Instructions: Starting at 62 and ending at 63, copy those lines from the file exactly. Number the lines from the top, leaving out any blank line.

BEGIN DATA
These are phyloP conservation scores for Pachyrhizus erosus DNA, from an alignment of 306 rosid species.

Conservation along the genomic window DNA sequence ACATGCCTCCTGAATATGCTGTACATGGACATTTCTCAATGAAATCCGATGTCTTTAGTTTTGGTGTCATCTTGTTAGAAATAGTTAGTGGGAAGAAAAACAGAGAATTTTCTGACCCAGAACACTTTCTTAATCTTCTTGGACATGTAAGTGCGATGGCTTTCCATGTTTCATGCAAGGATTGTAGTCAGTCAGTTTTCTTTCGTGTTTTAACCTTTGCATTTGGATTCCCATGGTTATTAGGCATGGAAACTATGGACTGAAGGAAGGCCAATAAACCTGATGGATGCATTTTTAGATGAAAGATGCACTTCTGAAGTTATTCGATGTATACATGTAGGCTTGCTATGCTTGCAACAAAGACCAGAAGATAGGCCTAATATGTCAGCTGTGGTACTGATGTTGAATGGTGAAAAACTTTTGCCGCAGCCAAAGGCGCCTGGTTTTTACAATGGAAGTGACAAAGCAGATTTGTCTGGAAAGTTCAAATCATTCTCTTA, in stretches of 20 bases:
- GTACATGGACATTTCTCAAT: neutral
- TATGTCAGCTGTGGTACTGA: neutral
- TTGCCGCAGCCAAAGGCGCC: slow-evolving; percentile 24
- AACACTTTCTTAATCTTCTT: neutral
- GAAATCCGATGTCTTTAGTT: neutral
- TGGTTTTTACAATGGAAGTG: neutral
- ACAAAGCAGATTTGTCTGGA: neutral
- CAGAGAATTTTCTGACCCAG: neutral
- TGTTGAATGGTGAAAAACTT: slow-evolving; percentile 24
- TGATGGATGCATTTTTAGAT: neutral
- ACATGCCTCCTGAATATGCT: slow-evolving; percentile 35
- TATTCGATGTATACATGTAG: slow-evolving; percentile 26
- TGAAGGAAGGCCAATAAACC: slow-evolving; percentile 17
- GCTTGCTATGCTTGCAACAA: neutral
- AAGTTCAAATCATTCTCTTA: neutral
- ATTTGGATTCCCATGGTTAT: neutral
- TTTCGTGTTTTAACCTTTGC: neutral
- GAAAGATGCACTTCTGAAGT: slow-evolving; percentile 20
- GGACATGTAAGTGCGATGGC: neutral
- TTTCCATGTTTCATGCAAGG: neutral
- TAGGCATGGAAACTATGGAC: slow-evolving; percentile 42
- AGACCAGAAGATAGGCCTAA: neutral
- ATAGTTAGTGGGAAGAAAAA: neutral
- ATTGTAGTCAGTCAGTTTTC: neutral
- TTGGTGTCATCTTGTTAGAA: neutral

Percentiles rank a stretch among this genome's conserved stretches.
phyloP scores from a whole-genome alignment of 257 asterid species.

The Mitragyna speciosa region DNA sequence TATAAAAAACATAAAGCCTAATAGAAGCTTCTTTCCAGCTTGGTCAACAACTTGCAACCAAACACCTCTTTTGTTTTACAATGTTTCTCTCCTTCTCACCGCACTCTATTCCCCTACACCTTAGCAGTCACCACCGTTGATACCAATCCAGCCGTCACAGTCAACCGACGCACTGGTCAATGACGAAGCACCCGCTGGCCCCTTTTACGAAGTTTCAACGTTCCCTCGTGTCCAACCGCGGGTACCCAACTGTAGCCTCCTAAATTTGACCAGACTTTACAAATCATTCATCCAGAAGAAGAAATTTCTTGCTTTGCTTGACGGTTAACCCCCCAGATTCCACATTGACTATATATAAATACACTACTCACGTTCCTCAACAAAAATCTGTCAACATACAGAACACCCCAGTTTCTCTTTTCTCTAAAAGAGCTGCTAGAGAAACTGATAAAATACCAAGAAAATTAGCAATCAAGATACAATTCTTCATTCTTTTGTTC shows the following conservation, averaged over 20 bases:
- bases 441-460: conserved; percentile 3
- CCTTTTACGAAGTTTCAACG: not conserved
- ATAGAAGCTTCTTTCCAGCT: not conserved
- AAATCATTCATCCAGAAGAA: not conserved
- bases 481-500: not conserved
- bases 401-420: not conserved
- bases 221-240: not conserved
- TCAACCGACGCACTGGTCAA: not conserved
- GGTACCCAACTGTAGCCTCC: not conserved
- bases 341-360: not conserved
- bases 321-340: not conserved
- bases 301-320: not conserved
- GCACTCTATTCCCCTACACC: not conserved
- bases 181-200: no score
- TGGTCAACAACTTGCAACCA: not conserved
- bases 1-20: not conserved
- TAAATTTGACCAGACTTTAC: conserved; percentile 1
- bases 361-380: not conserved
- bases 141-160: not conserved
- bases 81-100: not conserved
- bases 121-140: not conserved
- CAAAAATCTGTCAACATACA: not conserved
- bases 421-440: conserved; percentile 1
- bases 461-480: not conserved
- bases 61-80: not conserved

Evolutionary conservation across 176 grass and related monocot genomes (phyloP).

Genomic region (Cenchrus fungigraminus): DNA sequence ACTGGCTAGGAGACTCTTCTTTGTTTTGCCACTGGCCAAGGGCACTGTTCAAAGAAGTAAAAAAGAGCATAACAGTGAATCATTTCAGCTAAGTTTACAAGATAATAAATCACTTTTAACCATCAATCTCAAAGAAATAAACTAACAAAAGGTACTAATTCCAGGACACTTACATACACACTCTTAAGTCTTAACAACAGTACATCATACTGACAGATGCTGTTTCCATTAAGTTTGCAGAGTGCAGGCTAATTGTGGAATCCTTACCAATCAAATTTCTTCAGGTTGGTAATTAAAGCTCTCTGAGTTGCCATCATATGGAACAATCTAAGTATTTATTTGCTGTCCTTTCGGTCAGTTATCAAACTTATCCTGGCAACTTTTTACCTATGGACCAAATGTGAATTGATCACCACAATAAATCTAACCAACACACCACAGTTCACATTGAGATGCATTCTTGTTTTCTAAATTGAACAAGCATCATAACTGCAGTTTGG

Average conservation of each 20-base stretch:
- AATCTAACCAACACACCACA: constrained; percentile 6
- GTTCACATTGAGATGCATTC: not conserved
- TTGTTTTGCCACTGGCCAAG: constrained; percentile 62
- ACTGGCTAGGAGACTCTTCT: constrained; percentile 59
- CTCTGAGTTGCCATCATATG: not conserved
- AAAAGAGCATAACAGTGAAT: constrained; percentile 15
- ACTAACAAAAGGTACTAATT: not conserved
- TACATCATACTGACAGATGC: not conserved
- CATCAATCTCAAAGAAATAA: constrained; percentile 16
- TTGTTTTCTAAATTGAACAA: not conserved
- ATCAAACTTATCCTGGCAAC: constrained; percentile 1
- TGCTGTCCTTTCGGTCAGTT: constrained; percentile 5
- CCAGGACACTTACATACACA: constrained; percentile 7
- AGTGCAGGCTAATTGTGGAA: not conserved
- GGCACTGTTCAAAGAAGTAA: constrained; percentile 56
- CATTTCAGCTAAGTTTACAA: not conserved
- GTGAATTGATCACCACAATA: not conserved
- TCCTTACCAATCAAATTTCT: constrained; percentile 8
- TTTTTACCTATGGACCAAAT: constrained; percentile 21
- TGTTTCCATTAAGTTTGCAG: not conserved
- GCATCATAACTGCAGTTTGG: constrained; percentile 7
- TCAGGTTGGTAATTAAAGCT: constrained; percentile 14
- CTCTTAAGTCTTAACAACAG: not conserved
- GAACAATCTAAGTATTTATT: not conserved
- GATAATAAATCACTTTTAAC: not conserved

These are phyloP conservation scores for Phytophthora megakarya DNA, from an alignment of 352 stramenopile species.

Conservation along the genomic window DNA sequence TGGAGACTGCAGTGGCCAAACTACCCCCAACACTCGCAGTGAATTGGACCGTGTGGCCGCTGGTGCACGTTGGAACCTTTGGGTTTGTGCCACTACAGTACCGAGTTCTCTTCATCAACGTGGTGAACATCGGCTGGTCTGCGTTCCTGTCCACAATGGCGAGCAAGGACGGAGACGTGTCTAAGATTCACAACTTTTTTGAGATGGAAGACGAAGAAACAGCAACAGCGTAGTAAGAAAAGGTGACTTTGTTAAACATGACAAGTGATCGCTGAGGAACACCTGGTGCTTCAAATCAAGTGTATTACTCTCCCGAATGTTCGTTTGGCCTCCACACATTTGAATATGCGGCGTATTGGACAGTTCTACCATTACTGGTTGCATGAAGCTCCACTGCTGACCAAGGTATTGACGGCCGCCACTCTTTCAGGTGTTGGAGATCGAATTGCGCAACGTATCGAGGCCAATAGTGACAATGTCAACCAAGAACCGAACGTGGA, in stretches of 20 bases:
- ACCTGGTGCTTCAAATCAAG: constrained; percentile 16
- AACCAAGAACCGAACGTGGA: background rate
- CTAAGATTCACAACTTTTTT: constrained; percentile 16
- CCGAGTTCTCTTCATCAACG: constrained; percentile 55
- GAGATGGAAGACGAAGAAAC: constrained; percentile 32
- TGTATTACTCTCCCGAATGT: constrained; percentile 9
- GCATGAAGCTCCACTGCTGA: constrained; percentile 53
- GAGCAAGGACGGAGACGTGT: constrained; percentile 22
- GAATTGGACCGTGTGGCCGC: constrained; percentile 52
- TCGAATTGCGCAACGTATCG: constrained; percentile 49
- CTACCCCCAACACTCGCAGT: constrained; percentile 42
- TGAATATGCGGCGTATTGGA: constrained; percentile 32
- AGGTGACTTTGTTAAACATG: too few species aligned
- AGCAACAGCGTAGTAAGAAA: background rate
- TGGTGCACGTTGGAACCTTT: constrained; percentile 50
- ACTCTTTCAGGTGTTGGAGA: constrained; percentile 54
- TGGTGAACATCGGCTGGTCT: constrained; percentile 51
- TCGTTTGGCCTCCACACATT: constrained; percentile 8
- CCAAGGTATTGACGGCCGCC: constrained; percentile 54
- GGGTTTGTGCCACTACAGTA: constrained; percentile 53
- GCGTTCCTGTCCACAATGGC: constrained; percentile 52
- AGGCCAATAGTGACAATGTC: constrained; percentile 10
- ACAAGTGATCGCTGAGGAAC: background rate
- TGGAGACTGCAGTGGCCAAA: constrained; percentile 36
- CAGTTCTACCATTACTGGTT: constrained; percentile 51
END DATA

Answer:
- ACTGGCTAGGAGACTCTTCT: constrained; percentile 59
- CTCTGAGTTGCCATCATATG: not conserved